Living with diabetes has become unaffordable. Wisconsin’s governor says the state can’t afford to pass up another chance to help diabetics struggling to stay afloat.

Gov. Tony Evers’ proposal to cap insulin copays at $35 gives legislative Republicans an opportunity to create a bipartisan win-win in an election year, after continuously rejecting previous proposals that would also cut taxes and put a record $5 billion budget surplus to work. 

The American Diabetes Association reports 439,000 adults in Wisconsin have diagnosed diabetes, another 135,000 individuals may have diabetes but don’t know it, and 1.6 million Wisconsinites have prediabetes. One in four insulin users said cost impacted their use of the drug that keeps their blood sugar in a healthy range—with people often rationing their medicine, compromising their health and risking serious health consequences, including death. The Governor’s Task Force on Reducing Prescription Drug Prices recommended statutorily limiting the co-pay an insurer can charge for a month’s supply of insulin, providing immediate financial relief.

Melissa Burazin is no stranger to the expense of living with diabetes. She was diagnosed with Type 1, and the struggle to afford insulin has become a part of her life journey. 

“I became diabetic when I was about 12 years old,” Burazin, now 33, said. “I was really sick for a long time and didn’t know what was wrong. I went to get blood work done and they called and said we had to go back to the hospital right away because my blood sugar was so high. I stayed in the hospital for a couple of weeks where they taught me how to live my new life. I don’t remember my life before diabetes.”

As a child, Burazin’s only focus was to manage the disease but once she reached adulthood, she was removed from her parents’ insurance. 

“Twenty years ago, when I was first diagnosed, insulin was less than $100 a vile,” said Burazin. “Now that same insulin is almost $500 a vile.” 

The price of insulin nearly tripled between 2002 and 2013, according to the American Diabetes Association, and the trend upward has made affording this life-saving medication even more challenging for millions of diabetics.

Evers and legislative Democrats have tried multiple times to convince Republicans controlling the Assembly and Senate to embrace an insulin price cap—a $100 cap was proposed in 2019 and $50 in 2021. Similar efforts in Congress have also fallen short—with an effort to include a $35 cap on private insurance plans removed from the Inflation Reduction Act because of opposition from most Republicans including Sen. Ron Johnson.

“When I first moved to Wisconsin, I didn’t have insurance,” said Burazin. The only thing that saved me was that I had a baby and got on state insurance. But after a few years, I no longer qualified.”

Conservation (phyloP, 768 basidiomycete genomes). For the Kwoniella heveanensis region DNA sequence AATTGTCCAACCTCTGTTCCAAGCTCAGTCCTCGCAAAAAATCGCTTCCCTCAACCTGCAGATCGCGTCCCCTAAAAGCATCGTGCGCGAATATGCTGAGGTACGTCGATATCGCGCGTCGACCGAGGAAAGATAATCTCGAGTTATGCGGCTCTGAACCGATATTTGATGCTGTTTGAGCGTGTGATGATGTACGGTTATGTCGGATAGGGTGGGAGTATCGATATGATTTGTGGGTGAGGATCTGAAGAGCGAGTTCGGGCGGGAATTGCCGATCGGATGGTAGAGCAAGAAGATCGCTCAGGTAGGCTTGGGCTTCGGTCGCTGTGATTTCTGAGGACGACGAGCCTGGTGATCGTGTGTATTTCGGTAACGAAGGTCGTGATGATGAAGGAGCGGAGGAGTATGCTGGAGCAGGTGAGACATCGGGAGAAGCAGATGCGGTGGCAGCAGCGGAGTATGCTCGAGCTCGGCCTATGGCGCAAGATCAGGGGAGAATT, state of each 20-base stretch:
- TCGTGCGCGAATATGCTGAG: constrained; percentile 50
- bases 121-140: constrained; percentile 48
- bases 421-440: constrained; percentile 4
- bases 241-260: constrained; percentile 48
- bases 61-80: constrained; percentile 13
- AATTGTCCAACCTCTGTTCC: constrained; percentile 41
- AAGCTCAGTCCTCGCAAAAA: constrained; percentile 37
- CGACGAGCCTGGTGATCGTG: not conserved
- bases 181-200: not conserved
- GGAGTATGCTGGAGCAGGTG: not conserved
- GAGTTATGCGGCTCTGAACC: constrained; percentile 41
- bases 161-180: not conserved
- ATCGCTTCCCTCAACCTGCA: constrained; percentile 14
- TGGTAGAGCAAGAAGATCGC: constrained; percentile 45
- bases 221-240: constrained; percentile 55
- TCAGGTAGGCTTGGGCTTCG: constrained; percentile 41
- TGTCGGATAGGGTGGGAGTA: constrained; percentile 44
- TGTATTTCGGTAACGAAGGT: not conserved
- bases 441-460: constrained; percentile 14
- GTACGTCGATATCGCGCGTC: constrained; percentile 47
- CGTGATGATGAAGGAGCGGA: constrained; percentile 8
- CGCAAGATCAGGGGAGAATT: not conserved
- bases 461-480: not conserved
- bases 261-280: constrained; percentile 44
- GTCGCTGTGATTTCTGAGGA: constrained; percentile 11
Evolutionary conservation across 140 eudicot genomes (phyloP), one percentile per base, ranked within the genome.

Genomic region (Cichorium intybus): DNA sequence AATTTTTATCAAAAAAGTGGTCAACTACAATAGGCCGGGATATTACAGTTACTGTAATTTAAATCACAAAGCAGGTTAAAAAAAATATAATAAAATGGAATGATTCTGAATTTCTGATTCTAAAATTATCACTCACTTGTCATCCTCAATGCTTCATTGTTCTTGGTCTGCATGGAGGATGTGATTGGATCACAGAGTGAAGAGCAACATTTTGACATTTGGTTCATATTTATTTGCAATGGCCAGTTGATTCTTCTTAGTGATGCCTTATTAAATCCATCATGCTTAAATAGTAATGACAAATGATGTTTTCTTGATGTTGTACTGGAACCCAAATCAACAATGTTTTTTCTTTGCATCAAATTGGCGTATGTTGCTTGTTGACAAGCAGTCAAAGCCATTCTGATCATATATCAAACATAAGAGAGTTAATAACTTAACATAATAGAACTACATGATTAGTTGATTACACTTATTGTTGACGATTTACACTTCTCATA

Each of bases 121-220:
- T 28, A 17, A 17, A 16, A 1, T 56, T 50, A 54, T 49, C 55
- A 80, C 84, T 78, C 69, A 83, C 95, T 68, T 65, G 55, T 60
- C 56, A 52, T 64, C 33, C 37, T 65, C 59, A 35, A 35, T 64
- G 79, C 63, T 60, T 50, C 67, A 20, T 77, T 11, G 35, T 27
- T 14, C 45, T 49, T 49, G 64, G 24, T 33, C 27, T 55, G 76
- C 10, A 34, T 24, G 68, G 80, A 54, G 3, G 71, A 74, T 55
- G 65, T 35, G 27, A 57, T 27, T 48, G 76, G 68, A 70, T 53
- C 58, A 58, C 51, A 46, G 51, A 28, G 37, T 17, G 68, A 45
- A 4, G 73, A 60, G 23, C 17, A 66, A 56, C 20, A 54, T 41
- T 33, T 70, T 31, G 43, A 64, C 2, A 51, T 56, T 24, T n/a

That’s when reality set in. She was now a mother and staying healthy was a top priority. Desperate to find insulin however or wherever she could, Burazin turned to social media. 

“That was the scariest part because I didn’t have insurance through my job,” she said. “I was just a waitress. I started to reach out on Facebook and diabetic forums, asking people if they had any extra insulin, or knew anyone who did.”

Burazin spent the next several years using social media platforms to acquire the insulin needed for her survival, as well as paying out of pocket whenever she could afford to. 

“Luckily I found out about a program called Lilly Cares,” said Burazin. “If it wasn’t for that I’d be dead.”

Lilly Cares is a non-profit charitable organization that provides free prescribed medications to qualifying patients. Over the past 20 years, the organization has helped provide medication for more than one million diabetics with financial need in the US.

“All I can think of is the children out there with parents who are middle class, who make too much money to be on state insurance, but not enough to afford their kids’ insulin, blood sugar meters, and strips which are also ridiculously priced,” said Burazin.

In this last year, Burazin met Chyanne Clopper, who is also a Type 1 diabetic. Clopper was first diagnosed with the disease in 1999 at age 2. 

“I’ve never met anyone other than myself, personally, who was type 1 diabetic, and then Chyanne rolls in and we bonded.’’ said Burazin.

The two met at their current workplace and instantly connected. Not only have they become best friends, but they also have the benefit of relying on each other for insulin when necessary. 

“I’m super grateful we have each other,” said Burazin. “I know if anything ever happens and I need emergency insulin, I can go to her and vice versa.”

The two have borrowed insulin from one another on several occasions, which relieves a bit of pressure during times of uncertainty. 

“My struggle with affording insulin is more recent because I turn 26 this year and will get cut off my parents’ insurance,” said Clopper. “I’m not going to be able to afford it.”

Burazin encouraged Clopper to also apply for Lilly Cares. 

“Evers’ $35 co-pay cap would save so many lives,” Burazin said. 

In Wisconsin, diagnosed diabetes costs an estimated $5.5 billion in health care costs each year. 

As of July, at least 21 states have passed legislation to implement an insulin copay cap, including Wisconsin’s neighbors in Illinois and Minnesota. While Evers has put a price cap in his new tax cut plan, Republicans have said they have no intention of returning to the capitol until January—leaving $5 billion sitting unused while diabetics like Burazin and Clopper try to get by.